DeMarco's band rocked a sleazy look: dirty snap-back hats, ill-fitting shirts, self-administered haircuts, cigarettes dangling from mouths. I dig their style, and I dig their music, which is a kind of loose glam rock with a little '50s crooner in it. DeMarco opened with "I'm a Man," from Rock and Roll Night Club, then went into "Cookin' Up Something Good," a 2 highlight. On one song, he and his guitarist cozied up to each other and jammed together, and toward the end of it, DeMarco gave him a gentle peck on the mouth. Later, the guitarist and the bassist kissed at length while playing. It was the guitarist's birthday. "I am so drunk," he said, and stared at us with some nice comic timing.
They closed with "Together," during which DeMarco stage-dived. Then he climbed onto the bars holding up the stage tent and hung upside down, still singing into his microphone. You can't ask for a whole lot more from an act.
One of the unfortunate things about SXSW, and festivals in general, is that a lot of acts don't fully translate under the harsh light of the sun. Morose synth pop is one genre that requires the cover of darkness. I caught Montreal duo Majical Cloudz at a day party thrown by Spin, and band's intense sadness — Morrissey meets James Blake — didn't work. But Saturday night at Mohawk, in a packed room with low lights, it was easier to appreciate its virtues.
SXSW purists gripe that the fest used to be about discovering talent, but now it's all industry types jostling to see Prince, Justin Timberlake and other established big-name acts. They are not wrong. Nick Cave is not exactly an up-and-comer, and his set at Stubb's on Wednesday was highly anticipated. But I had never seen Cave before or really understood his appeal. So the fact that his set pretty much blew me away qualifies as something of a discovery.
I was probably 300 feet from the stage but still totally mesmerized by many of the songs, particularly the opener, "Higgs Boson Blues," from this year's Push the Sky Away. He slithered around the stage, pounded the piano, growled the names Robert Johnson, Miley Cyrus and Hannah Montana. He is one sexy motherfucker of a performer, and the brooding theatricality of his music really comes through in a live setting.
Matthew Houck, frontman of Phosphorescent, was wearing orange-tinted sunglasses and spent more than a half-hour on a sound check at Hype Hotel on Wednesday night. "Is this dude kind of a prima donna?" I asked my companions. But then he took the stage and redeemed himself. He gave a shout-out to the sound guys for working under such stressful conditions. And he apologized for wearing sunglasses indoors at night. "I feel like an asshole, but I have a medical condition," he said. All was forgiven. Phosphorescent played mostly soaring, electric alt-country tunes from its excellent, just-released new album, Muchacho. It reminds me of some of the best work of the recently deceased Jason Molina, aka Songs: Ohia and Magnolia Electric Co.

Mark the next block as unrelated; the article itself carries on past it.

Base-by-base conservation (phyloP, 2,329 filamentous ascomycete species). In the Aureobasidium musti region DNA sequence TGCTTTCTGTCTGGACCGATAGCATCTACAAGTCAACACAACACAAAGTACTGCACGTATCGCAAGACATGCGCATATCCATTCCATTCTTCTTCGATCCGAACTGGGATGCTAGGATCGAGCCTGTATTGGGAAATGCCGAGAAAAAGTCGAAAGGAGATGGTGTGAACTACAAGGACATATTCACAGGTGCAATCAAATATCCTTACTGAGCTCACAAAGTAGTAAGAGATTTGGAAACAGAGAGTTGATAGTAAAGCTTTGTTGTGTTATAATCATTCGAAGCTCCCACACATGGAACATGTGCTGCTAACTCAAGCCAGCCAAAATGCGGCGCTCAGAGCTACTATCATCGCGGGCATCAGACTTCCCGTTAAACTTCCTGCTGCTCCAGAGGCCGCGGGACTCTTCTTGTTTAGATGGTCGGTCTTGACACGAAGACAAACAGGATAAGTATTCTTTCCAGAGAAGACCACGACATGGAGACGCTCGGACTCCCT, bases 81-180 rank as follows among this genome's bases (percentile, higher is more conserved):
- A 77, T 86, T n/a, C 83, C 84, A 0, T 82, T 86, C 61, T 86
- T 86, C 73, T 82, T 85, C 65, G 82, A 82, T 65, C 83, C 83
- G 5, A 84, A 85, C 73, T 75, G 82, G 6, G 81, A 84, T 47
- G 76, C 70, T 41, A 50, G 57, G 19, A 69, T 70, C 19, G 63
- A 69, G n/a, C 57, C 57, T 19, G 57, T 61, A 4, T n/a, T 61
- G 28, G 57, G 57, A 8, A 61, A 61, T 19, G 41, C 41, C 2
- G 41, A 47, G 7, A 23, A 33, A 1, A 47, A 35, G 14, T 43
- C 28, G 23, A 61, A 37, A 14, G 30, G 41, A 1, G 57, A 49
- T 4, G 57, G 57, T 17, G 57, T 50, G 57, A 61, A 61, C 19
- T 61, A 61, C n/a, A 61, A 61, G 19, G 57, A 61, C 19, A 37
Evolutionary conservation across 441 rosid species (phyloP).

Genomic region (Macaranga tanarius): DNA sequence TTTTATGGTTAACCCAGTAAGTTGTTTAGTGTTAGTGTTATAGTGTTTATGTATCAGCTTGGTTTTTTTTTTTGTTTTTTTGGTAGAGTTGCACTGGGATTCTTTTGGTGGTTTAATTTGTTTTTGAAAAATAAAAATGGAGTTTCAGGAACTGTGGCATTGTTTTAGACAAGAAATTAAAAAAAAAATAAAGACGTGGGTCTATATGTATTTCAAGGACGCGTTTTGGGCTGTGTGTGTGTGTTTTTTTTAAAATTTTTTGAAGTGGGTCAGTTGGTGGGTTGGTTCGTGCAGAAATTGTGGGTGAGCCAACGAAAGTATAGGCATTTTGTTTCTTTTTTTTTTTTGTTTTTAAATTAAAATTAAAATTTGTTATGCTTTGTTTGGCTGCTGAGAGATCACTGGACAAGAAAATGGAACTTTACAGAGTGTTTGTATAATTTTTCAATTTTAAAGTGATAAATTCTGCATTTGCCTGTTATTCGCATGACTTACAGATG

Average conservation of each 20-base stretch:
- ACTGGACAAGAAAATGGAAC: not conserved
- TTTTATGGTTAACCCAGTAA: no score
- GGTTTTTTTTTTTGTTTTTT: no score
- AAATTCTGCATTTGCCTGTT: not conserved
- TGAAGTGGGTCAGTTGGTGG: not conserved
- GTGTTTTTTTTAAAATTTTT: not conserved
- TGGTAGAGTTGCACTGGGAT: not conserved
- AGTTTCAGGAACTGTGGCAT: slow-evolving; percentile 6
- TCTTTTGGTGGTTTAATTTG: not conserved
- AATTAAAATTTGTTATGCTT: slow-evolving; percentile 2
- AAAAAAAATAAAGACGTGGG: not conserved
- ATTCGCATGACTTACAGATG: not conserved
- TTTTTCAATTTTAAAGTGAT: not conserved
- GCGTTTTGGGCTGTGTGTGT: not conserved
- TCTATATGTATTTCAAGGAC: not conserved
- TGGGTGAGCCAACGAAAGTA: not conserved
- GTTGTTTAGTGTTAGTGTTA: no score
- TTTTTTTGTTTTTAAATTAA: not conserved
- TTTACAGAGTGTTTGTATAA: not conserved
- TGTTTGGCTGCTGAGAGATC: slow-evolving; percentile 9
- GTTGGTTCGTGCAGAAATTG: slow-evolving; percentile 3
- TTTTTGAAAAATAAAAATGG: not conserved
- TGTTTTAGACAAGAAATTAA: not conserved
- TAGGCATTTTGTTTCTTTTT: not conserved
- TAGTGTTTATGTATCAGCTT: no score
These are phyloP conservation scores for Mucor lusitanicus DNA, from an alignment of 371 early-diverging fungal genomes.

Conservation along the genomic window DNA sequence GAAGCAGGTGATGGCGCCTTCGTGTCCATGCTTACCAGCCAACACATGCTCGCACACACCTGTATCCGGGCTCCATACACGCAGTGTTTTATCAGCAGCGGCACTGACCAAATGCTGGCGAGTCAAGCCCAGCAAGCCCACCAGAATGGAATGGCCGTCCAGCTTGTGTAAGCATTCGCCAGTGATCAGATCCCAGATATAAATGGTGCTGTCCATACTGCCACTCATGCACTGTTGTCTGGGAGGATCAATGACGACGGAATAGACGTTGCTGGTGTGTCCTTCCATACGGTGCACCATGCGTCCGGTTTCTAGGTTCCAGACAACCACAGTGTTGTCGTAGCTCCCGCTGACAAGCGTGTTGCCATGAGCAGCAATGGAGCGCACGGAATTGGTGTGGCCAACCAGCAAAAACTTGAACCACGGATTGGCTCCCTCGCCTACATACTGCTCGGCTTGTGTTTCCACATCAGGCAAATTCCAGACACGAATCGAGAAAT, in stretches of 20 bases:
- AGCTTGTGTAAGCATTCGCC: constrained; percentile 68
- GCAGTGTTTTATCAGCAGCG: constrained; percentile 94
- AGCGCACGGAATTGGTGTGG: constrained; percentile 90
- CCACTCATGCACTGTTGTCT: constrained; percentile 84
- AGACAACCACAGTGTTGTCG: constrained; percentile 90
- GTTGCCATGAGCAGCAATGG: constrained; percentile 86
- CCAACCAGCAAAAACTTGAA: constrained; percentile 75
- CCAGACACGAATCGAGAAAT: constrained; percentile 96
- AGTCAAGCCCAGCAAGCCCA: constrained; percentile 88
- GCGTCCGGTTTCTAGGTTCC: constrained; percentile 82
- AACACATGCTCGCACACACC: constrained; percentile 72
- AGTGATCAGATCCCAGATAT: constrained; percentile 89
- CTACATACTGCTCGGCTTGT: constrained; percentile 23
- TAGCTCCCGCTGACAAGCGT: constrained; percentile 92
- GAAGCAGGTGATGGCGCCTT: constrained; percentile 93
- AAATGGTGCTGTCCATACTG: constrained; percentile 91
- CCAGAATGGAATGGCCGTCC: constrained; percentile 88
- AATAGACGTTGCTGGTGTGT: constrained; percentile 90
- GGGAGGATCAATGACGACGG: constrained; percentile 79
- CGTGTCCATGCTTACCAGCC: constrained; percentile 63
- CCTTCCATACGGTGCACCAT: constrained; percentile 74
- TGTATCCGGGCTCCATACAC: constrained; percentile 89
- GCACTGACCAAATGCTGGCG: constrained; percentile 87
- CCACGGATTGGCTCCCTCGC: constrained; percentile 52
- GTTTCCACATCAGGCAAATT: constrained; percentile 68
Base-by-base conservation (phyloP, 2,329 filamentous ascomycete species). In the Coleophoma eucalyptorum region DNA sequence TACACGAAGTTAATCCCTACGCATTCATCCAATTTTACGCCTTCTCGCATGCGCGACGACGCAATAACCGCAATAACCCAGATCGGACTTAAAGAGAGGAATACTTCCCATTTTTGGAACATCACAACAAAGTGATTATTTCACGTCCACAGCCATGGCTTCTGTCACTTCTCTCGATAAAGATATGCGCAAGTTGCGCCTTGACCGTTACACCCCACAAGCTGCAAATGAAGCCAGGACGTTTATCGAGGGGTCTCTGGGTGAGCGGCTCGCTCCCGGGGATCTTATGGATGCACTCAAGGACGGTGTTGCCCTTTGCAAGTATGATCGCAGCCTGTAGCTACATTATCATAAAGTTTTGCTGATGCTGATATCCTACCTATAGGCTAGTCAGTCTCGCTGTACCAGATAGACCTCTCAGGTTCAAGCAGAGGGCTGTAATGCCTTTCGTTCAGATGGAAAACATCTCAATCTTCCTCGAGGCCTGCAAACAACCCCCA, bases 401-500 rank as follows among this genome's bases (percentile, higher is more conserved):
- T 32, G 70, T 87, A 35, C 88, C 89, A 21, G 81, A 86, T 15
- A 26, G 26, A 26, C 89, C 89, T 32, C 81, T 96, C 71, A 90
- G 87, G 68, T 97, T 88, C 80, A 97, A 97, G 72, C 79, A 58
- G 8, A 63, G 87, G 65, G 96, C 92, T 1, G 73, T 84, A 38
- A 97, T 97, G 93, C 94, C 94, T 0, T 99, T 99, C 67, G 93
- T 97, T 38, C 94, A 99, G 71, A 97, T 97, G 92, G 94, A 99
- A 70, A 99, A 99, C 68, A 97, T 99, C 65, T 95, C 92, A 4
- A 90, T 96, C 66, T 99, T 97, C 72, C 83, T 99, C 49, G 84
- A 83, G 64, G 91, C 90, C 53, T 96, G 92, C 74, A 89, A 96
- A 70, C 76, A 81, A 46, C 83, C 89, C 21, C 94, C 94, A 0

Trapper Schoepp & the Shades
By Sunday afternoon, SXSW had officially ended. I drank champagne and grapefruit juice outside a bar called Yellow Jacket Social Club, then headed to Freedmen's, a fancy cocktails-and-BBQ joint near the University of Texas. There, I tasted better brisket than I've ever had in Kansas City (so thick and fatty and succulent) and caught Trapper Schoepp & the Shades, a country-rock band (think Lucero or Gram Parsons) from Milwaukee. At the end of the set, they brought up a special guest: Jakob Dylan. Dylan's band, the Wallflowers, had opened for Eric Clapton at the Frank Erwin Center earlier in the day. Together, they performed the Band's "The Weight" and Dylan's "One Headlight." It was very casual, very loose. The place wasn't crowded at all. It felt like a good cap to the week: friendly musicians — some more famous than others — having fun, jamming out, eating barbecue.
• Adrian Grenier, at Mohawk Saturday night. He had his hair done up like Tom Cruise in Magnolia. A beautiful man.
• Daryl Hannah, at Freedmen's Sunday night. She has had quite a bit of work done, and the guy who appeared to be her boyfriend had (possibly fake) tattoos on his face.
• Eugene Mirman, at Stubb's for Nick Cave, and later at Mohawk for Local Natives, Wednesday night. Pretty regular-looking dude.
• Jared Leto, on the street near the Austin Convention Center, Thursday night. Technically I didn't see him, but my friend said he walked right past us.
Radkey's pop-punk won the attention of The New York Times, which covered the St. Joseph group on its ArtsBeat blog. Local singer-songwriter David George is currently a touring guitarist for John Fogerty, who performed at ACL Live at the Moody Theater Saturday evening. John Velghe and the Prodigal Sons were part of Alejandro Escovedo's closing party at the Continental Club, which also featured Peter Buck and Rosie Flores. And dozens of KC and Lawrence bands set up at Shangri-La, on the east side of town, and played the MidCoast Takeover showcase. On Saturday, there was a line out the door, down the street.